2019 NBA Finals: How Warriors should use DeMarcus Cousins vs. Raptors
Monte Poole | NBC SPORTS
TORONTO – It has become apparent that the Warriors have a crucial decision to make and that they’ll have to proceed with extreme skill throughout the process.
What to do with DeMarcus Cousins, who will be active for Game 1 of the NBA Finals?
Cousins was the starting center until he went down with a torn left quadriceps muscle on April 15 in the first round of the NBA playoffs. Six weeks later, with the NBA Finals on deck, he says he’s “healed for the most part” and clearly is anxious to play.
“If this were the regular season, I would throw him out there and he would play whatever minutes he could tolerate and we would build him up from there,” Kerr said Wednesday. “This is not the regular season.
“This is The Finals, so we have to figure out what’s the best way to utilize him, how many minutes can he play, what the game feels like, what the matchups are like. Some of that will be determined by what’s happening in the game, and the other stuff is just internal with our staff.”
It would be risky to put Cousins in the starting lineup immediately after such a long layoff. It might be risky, with so much on the line, to put Cousins on the floor at all.
But it would be a waste of his gifts to restrict him to the bench and lean solely on the centers utilized in his absence. Kerr has manned the position with five different players, from Andrew Bogut and Kevon Looney, to Jordan Bell and Damian Jones, with Draymond Green also sliding over from power forward.
Nobody on the team is closer to Cousins than is Green, who acknowledged that Boogie would have a lot to overcome.
“A huuuuuge challenge,” he said. “When you talk about DeMarcus, he’s someone who’s been great in this league for years now. He’s probably not played basketball what, 16 out of the last 19 months, so that right there alone is a challenge in itself. Then you start to talk playoff experience, where you and I both know the intensity level is completely different than a regular-season game, and he doesn’t have much playoff experience. And then you get dropped in the NBA Finals?
“It’s kind of like some kid who grew up in the suburbs going to private school and then one day you just got dropped in the ‘hood and was told to survive. You got to figure that out. It’s very similar to that.”
An important part of the equation is Cousins’ desire to play. He’s rehabbing regularly in an effort to participate in a Finals for the first time in his eight-year career. If it were up to him, he’d be on the court for the opening tip Thursday night.
“That’s the thing, it’s never really up to me,” he said. “We’ll put our heads together and come up with the best plan moving forward.”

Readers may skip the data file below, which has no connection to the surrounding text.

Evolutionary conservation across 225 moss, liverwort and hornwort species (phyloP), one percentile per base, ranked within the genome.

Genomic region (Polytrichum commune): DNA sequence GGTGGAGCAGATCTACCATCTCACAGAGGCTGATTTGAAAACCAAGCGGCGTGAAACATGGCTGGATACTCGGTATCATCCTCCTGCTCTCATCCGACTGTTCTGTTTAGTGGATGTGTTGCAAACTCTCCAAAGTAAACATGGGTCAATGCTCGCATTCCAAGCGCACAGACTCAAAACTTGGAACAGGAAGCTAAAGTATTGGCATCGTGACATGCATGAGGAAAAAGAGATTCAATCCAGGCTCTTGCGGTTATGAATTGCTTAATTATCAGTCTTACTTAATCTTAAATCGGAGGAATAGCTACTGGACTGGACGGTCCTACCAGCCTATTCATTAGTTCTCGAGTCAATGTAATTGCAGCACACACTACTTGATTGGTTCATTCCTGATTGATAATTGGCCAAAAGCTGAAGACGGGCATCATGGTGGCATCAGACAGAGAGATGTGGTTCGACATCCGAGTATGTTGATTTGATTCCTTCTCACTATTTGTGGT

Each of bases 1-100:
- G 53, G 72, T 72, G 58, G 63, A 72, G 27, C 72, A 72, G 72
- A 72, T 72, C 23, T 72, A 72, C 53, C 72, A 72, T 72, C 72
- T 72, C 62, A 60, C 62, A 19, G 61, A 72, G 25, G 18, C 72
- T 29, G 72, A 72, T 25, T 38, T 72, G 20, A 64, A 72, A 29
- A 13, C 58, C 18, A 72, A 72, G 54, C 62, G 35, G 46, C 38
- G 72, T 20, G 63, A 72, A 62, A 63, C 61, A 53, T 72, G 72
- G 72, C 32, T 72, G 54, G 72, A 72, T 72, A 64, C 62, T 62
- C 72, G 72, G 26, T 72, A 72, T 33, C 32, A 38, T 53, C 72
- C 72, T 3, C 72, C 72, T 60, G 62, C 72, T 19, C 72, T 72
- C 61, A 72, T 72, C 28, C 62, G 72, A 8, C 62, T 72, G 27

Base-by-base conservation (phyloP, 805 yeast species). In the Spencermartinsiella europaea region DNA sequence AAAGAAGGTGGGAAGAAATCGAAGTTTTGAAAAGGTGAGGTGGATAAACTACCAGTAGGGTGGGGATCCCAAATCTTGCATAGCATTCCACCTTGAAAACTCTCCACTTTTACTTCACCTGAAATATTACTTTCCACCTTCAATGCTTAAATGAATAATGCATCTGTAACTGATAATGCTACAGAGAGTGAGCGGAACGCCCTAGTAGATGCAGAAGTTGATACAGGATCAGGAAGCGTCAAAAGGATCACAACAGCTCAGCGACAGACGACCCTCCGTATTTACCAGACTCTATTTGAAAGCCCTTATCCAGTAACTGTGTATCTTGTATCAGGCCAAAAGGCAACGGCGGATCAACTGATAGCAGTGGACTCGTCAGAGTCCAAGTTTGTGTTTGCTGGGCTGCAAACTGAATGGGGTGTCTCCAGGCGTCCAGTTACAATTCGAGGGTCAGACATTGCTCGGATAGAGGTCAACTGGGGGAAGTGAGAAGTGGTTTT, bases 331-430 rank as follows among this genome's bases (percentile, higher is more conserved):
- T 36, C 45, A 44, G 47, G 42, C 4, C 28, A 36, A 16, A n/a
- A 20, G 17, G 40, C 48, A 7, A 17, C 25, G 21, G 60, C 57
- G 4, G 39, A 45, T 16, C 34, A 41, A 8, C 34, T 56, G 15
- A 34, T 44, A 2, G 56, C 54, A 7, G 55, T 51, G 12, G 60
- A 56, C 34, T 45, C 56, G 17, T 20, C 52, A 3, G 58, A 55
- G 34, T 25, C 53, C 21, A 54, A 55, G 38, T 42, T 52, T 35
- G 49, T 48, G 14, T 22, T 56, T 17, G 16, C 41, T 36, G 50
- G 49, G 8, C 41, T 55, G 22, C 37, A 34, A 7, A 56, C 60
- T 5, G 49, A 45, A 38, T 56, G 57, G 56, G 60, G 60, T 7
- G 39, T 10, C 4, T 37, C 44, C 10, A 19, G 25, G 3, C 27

Asked about his readiness, Cousins was honest as usual.
”That’s hard to determine with most athletes,” he said. “We’re stubborn. We’re bullheaded. We feel like we can fight through anything. And that’s not always the best case for the individual. So obviously we’ll come together and figure out the best plan for me.”
The best plan, at least at the start, would seem to be playing Cousins off the bench. Evaluate his rhythm and fitness level in game conditions. If he is effective, stay with that plan. If he is not, have a chat with the big man.
Which brings us back to Green’s “suburban kid in the ‘hood” analogy.
“You just revert to what you know. You do whatever it is that you know,” Green said. “You just try to do that to survive. Well, one thing we do know is DeMarcus is a great basketball player. So, at that point then you just go out there and you do what you’re great at. And everything else will fall in line.
“But I think it’s also on us,” Green added. “You know that kid has a much better chance of surviving if he gets with the right group of friends in that neighborhood. It’s on us as his teammates to help pull him through, to get whatever we can out of him to help make us a better team and do whatever we can to put him in the best position to be successful.”
The Raptors are going to start Marc Gasol at center. He’s 7-foot-1, 260 pounds. Cousins is a reasonable physical matchup. So, too, is Bogut.
Yet no Warriors center has been more effective this postseason than Looney, who is four inches shorter and 40 pounds lighter than Gasol.
Now that Cousins is physically cleared, he has to play. He should play. He must play.
But his every move should be studied. If he’s productive, exhale and enjoy. If he’s not, well, there are five other options.